Some classes of direct power supplies are exempt from the need to comply with Level VI. These include devices that require FDA approval as a medical device in accordance with section 360c of title 21, and ac/dc power supplies with nameplate output voltage less than 3 V and nameplate output current greater than or equal to 1,000 mA that charges the battery of a product that is fully or primarily motor operated.
Changes Under the Skin
CUI began introducing Level VI compliant adapters in late 2014 to address the coming regulation. Some important design changes have been needed to satisfy the new, stricter targets, based on CUI’s established topologies. For units under 120 W, this is a flyback topology, while adapters over 120 W use an LLC resonant topology.
To meet the tougher standards, low-voltage/high-current models now feature synchronous rectification in the secondary side. Replacing conventional rectifier diodes with low-RDS(ON) MOSFETs has eliminated diode losses resulting in a net saving when the power to run the associated MOSFET controller IC is taken into account.
The PWM control strategy is significantly different compared to the previous generation. In CUI’s Level V adapters, the main control IC typically operates at a fixed frequency of 65 kHz, but the latest controllers for Level VI units improve efficiency as load decreases by reducing the switching frequency to 22 kHz. Improving light-load efficiency is important because the IEC-approved test method for assessing average efficiency (AS/NZS 4665) calls for power to be measured at 25%, 50%, 75% and 100% of rated load. The arithmetic average of the data from all four points is then calculated to determine overall average efficiency. Because the efficiency at 25% load is the lowest of the four points, improving performance at light load results in better average efficiency.
Figure 2 compares the efficiency of equivalent Level V and Level VI power supplies, measured at 25%, 50%, 75% and 100% of full load (7.5 V, 4 A). Efficiency is improved at all levels, and particularly at lower loads.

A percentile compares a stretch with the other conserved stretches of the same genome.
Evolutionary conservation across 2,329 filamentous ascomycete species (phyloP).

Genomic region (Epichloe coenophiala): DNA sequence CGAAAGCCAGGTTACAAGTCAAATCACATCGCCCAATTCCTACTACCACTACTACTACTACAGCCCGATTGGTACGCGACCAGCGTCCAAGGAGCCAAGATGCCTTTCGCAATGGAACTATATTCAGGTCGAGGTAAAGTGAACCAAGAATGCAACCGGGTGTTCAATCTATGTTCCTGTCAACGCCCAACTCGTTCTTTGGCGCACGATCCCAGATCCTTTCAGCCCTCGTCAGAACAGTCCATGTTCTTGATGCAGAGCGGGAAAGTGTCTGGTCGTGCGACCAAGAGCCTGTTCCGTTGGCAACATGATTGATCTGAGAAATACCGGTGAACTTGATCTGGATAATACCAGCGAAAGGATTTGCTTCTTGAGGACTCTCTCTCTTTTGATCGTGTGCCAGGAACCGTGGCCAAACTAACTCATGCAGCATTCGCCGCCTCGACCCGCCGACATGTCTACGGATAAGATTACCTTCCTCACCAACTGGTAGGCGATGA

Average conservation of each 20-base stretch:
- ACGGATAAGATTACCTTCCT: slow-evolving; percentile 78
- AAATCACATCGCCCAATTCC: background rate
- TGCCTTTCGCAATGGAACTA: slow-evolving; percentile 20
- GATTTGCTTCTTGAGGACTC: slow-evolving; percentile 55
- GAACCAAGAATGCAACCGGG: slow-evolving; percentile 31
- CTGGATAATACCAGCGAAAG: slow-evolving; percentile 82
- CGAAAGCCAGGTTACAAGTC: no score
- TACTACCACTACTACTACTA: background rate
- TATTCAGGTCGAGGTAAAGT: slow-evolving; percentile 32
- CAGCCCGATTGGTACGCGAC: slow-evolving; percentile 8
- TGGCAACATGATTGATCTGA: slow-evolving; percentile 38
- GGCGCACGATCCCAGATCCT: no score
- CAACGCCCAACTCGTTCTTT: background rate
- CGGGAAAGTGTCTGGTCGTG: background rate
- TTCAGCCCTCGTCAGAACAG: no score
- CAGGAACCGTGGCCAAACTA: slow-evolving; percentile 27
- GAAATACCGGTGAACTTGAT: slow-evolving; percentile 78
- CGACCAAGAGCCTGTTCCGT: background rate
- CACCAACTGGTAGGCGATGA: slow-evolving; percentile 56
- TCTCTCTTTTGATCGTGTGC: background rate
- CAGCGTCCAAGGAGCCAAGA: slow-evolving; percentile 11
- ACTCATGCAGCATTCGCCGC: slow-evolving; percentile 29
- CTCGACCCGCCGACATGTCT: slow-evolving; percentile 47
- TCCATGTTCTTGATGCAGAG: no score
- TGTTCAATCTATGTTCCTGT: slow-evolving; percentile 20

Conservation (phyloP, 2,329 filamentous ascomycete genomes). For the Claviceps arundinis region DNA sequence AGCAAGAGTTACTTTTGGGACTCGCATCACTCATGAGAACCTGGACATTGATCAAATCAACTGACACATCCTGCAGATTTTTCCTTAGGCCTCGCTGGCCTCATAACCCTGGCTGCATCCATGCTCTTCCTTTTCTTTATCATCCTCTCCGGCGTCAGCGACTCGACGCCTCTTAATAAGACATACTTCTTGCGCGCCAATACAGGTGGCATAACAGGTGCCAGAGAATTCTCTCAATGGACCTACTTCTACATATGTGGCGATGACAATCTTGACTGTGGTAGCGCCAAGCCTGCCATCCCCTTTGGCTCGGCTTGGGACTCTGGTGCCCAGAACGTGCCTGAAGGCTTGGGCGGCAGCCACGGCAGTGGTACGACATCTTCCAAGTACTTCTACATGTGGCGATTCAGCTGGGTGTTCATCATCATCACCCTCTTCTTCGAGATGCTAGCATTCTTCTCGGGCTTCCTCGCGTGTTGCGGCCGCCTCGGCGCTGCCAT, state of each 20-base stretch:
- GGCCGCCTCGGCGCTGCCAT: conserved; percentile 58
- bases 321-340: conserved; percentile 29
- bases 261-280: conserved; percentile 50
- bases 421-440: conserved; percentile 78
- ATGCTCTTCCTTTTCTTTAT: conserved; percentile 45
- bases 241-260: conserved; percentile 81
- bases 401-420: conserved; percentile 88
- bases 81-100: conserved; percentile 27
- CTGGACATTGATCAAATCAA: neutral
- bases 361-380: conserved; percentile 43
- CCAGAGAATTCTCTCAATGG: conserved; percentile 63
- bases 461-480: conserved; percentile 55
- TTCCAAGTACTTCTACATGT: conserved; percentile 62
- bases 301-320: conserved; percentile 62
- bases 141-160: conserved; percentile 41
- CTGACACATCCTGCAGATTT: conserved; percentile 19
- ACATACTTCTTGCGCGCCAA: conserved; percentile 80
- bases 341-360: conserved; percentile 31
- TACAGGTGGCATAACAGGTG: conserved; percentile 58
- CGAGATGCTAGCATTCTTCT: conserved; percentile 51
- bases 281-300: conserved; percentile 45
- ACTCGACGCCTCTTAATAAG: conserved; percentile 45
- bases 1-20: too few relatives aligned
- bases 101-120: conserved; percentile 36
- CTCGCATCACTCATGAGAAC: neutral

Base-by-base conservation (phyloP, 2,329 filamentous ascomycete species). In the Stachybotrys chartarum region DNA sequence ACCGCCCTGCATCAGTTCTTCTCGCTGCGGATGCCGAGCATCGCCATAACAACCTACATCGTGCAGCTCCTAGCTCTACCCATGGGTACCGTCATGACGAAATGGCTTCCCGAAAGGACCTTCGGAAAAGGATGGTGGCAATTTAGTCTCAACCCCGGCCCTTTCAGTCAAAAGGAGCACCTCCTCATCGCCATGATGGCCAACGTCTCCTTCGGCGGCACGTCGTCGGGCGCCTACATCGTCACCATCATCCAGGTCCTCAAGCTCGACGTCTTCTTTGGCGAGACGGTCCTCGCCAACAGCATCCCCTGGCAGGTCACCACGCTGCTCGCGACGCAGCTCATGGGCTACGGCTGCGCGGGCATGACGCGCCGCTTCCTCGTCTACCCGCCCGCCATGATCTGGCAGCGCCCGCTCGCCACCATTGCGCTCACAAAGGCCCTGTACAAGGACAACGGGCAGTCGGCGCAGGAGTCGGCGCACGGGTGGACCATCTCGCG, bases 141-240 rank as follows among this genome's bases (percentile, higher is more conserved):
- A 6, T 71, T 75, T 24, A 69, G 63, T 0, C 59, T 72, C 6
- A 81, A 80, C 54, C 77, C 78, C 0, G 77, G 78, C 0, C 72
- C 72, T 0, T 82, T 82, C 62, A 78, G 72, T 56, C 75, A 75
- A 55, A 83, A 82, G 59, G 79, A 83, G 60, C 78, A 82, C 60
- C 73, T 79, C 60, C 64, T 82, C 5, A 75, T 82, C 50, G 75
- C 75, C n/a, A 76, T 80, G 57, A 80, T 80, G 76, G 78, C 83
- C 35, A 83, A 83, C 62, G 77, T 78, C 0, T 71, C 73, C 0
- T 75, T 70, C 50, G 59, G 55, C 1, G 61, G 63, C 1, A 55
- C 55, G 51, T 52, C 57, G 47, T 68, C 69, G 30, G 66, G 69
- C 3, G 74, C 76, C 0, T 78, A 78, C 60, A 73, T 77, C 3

In addition the latest controllers draw lower quiescent current than their predecessors, which helps towards meeting the aggressive Level VI no-load targets.
Careful management of Power-Factor Correction (PFC) circuitry is another feature of the new Level VI units. Although PFC is mandatory for power supplies rated at 90W or over, the circuitry can be disabled at lower loads. This eliminates significant energy losses, thereby helping to improve both the average efficiency and no-load consumption. Ripple noise can be slightly higher when the PFC circuitry is de-activated, but this should not be a problem for most applications.
Despite changes throughout the design, most of the new Level VI units retain the same case sizes and external appearance as the earlier models. On the other hand, greater average efficiency has helped to reduce typical working temperatures, resulting in an improvement in reliability.
Less than Six Months to Comply
The new Level VI efficiency standards for external power supplies are to be mandatory initially only in the U.S., but in practice will require OEMs worldwide to adjust their purchasing and supply-chain arrangements. In any case, historical patterns suggest that other territories such as the E.U. are likely to adopt the Level VI specification themselves.
Since it is usually more economical and straightforward to ship products with the same power supply type to all markets globally, it makes sense to ensure that all units comply with the highest standard currently in force. This helps to minimize product-management challenges and avoid any potential for costly shipping errors.
Since Level VI power supplies are already available in the market, OEMs can and should begin preparing immediately for the transition.
Level VI standard info, www.cui.com/efficiencystandards